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Inversion? It's never bothered me. Maybe when I get older, but for now inversion days are business as usual for me.
 

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The inversion is a lot worse in the winter than the summer, and there's not much physical activity to do in the valley in the winter. Anything that you will be doing outside in the winter that gets your heart rate up will be in the mountains above the inversion so I wouldn't worry too much about it, it just looks nasty.
 

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gunslinger
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truepatriot09 said:
How is the inversion though? Does it interfere with day-to-day living? Do you find that it limits what you want to do when you want to do it? And by that I mean outdoor pursuits but also just daily living like hitting the grocery store or being out and about. That's another reason I was thinking of Sugar House or a town further east, I figured the higher up I could get and still be in the valley would help with the air quality. What do you think?
You won't see any relief from the pollution in Sugarhouse. Hell, we were coming down from snowboarding yesterday and while it was killer blue up @ Solitude, halfway down the canyon we ran into the pollution and it sucked and only got worse. Sugarhouse is located near: I-15, I-80, I-215 & State Street. I don't know that it could get much worse.

If I had to guess (all I can do), I'd say it's worse on the east side. I just looked out my back door... I can see the mountains (Oquirrhs) west of me perfectly clear - I live just west of Bangerter in South Jordan. I can barely discern the tops of the Wasatch range east of me. The range is like a wall that stops the pollution from moving on thru. The pollution is pushed there via the winds that typically blow from the west. This is the ONLY thing I don't like about living here in the valley.

Nobody wants to admit it, but it's nothing other than polluted air. I used to work out of state and on my drive home from Wyoming, I knew I'd quickly go from blue sky to crap. Coming down Parley's, you'll see it EVERY day. Maybe it'll bug you, maybe not, but it bothered/bothers me.

Stay tuned for the 7-day forcast...

Edit:

Here's a picture (taken 5 mintes ago) of "it just looks nasty" looking east a bit south of SH (my cam couldn't focus on "haze" so it's blurry):

 

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I did the SLC to PC commute for the better part of 6 years. It's not bad at all, aside from a few gnarly snowstorm days. That said I bet you can find a reasonably priced home in the Summit Park/Pinebrook/Jeremy Ranch areas, all of which have killer riding ride out the back door.

If you want to be in the valley, which I honestly prefer, there are really two main zones where you could legitimately ride from your house to trail very easily (and access a decent variety and quality of trails)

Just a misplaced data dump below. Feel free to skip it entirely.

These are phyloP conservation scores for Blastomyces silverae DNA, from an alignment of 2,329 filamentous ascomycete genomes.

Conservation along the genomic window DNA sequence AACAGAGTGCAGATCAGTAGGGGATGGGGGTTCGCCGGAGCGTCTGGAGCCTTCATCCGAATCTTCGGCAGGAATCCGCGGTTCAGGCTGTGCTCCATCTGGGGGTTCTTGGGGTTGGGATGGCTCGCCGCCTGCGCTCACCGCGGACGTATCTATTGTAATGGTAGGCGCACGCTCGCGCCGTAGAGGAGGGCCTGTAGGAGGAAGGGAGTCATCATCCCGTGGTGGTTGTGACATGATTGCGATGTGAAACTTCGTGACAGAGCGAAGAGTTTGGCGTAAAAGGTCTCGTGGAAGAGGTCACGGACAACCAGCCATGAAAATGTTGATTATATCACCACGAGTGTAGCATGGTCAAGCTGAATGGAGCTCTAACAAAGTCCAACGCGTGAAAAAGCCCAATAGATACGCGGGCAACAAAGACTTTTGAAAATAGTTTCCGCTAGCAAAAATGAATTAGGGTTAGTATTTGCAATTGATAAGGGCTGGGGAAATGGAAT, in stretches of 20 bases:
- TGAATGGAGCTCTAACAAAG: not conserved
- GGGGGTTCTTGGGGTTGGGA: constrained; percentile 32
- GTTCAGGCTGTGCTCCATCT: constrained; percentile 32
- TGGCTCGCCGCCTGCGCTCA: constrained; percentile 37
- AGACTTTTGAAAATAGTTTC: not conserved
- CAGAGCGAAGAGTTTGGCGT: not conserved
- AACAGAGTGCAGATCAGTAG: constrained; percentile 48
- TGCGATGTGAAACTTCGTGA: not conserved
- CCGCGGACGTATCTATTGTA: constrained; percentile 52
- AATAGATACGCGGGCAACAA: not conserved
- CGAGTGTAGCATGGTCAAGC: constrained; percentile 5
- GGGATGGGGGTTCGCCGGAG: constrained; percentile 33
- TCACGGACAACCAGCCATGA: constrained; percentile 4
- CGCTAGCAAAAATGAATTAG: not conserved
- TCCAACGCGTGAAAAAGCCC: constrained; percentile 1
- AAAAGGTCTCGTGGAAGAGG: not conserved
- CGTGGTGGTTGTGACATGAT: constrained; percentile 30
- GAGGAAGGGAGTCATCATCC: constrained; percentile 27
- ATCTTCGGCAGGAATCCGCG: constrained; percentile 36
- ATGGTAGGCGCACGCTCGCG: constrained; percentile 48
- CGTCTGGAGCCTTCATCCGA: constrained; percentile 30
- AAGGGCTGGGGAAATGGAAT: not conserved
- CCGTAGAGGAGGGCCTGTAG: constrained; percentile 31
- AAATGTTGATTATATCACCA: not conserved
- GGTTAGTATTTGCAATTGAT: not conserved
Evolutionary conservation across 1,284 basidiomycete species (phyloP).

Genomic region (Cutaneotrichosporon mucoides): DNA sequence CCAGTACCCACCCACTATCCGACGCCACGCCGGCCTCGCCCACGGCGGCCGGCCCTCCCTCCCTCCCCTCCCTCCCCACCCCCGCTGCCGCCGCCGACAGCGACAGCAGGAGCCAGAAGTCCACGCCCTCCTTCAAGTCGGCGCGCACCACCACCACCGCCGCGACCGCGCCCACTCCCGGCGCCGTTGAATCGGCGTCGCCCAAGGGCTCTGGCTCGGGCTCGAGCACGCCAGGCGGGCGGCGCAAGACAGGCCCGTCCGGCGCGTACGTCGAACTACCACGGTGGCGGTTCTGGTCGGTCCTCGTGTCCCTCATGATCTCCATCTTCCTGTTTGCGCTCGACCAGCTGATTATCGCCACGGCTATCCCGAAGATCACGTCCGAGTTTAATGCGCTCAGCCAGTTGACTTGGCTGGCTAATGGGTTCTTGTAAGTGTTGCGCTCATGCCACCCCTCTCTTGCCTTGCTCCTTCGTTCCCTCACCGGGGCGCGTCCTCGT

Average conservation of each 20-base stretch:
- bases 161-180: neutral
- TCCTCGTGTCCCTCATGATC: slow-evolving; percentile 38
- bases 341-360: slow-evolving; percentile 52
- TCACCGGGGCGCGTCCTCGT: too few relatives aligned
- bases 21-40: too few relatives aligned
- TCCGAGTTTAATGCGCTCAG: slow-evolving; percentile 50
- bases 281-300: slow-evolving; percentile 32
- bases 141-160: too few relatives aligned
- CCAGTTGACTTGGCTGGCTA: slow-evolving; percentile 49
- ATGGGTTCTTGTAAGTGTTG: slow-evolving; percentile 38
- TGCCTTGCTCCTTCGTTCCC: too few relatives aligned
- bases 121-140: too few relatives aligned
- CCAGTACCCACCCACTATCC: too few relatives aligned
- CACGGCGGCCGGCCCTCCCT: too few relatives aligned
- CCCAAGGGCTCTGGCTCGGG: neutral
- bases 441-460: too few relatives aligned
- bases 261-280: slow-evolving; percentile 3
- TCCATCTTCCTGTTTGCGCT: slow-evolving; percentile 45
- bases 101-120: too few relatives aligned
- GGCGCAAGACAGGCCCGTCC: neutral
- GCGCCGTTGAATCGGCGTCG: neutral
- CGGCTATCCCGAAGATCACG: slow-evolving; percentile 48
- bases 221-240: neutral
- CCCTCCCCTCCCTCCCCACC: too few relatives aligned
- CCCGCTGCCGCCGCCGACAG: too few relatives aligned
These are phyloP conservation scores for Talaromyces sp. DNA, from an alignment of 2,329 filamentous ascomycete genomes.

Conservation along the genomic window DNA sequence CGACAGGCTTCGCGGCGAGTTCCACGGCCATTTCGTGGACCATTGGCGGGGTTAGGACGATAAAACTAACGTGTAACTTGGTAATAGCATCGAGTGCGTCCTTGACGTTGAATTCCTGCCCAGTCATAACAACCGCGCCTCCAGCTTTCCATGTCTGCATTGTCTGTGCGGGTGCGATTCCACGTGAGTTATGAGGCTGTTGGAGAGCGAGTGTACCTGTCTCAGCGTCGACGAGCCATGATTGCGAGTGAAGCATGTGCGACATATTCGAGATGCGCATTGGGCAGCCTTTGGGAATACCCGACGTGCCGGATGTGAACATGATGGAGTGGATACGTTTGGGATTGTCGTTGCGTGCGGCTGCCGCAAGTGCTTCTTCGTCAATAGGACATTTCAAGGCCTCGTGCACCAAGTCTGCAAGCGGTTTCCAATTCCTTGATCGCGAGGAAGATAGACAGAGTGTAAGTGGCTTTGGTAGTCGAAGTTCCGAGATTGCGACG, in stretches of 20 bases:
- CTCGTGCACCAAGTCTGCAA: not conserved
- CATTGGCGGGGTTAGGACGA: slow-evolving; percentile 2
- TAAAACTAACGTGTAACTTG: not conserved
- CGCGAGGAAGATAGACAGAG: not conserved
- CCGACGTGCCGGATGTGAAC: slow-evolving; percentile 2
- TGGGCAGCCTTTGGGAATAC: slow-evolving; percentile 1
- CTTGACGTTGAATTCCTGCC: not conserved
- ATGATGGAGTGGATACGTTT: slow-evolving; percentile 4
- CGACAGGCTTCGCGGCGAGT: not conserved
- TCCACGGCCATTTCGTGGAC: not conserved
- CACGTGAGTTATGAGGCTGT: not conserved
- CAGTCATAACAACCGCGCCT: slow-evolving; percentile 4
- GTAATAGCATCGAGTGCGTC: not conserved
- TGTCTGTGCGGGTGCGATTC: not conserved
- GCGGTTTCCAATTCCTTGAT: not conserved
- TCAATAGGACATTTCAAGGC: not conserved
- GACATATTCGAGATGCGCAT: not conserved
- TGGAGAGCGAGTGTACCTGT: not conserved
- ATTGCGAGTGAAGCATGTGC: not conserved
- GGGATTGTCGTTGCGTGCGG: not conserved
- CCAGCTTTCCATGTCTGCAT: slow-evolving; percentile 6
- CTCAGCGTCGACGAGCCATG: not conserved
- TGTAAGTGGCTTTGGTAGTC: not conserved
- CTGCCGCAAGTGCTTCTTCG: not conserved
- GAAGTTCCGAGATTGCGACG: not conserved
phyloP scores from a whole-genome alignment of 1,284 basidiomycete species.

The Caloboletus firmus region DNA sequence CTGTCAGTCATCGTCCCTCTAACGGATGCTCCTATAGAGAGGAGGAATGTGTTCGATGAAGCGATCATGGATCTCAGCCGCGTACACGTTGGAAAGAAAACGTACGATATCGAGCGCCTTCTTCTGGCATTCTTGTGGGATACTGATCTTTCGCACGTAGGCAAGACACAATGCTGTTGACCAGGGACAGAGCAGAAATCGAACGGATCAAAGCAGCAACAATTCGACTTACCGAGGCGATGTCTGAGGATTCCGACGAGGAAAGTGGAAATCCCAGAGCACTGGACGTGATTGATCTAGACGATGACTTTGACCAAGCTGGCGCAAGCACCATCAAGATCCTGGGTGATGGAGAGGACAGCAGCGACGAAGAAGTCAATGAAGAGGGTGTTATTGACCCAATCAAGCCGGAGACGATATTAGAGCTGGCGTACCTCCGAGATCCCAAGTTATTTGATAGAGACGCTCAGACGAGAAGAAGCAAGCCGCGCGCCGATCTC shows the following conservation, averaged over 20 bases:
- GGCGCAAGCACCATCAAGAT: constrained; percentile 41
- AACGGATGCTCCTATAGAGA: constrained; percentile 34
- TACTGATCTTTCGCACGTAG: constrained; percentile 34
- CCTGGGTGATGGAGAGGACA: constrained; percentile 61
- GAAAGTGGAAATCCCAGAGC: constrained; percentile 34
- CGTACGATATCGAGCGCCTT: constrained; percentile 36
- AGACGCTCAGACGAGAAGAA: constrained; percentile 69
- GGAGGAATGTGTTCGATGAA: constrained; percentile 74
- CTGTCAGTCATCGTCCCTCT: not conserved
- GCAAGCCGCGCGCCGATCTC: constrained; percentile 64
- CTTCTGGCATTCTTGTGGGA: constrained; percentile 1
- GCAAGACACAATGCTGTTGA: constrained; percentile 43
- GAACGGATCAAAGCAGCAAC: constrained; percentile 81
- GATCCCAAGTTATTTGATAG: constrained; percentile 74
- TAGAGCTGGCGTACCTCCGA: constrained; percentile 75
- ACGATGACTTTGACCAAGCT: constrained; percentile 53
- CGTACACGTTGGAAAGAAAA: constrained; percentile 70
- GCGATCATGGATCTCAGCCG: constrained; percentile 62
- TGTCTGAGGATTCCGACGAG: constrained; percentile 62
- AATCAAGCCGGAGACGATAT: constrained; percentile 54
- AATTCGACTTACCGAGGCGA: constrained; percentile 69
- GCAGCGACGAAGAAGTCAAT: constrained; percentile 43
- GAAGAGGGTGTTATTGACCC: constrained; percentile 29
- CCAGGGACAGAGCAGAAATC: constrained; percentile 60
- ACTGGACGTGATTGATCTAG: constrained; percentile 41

1-Draper, as mentioned, but it's going to be a beotch of a commute from there to PC.
2-Avenues area - and maybe out towards Hogle zoo. This allows easy access to the entire Shoreline trail network - lots of variety in routes, etc.

Other possibilities are Sandy and Millcreek/Olympus Cove, but those are basically just one trail out-and-back (LCC from Sandy and Pipeline from Millcreek). Both of which are meh.

We currently live right by the University, and it takes me 15 minutes of riding up through campus to be on the shoreline singletrack. I love it, and when we upsize homes in the next couple years that will be a primary consideration for me - ability to ride quickly from home to good trail. I've thought about this a lot and am 99% sure that if we stay in UT, we'll be finding a place in the upper Avenues (somewhere along 12th or 13th Ave would be ideal).
 

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welcome fellow chowda-head

if you can live in PC, I would second that option for riding from the door. Its cooler in the hot summer months, and you avoid the inversion ( its super nasty right now - and we're not talking aesthetics, we're talking cancer causing ... kids? do them a favor and keep them from breathing it every day ) There is definitely a polution problem in the valley in the summer too - it never looks as bad because the temperature inversion isn't as dramatic, but the air quality is still piss poor. ( maybe not compared to LA or Hong Kong or Bangkok... )

otherwise- like people said, close to the North East corner ( UofU / sugarhouse ) is really the best. The trailheads listed by Pedalfarway are the best options for riding from the door. I live in cottonwood heights, and sure wish I could ride my bike to some dirt. Corner canyon is great, but it will make your commute longer if you live out in the burbs. ( Sugar house may get **** for being snotty, but its got a much nicer neighborhood feel than the big homes out in Sandy and Draper, especially if you want to walk to anything )

hope that helps.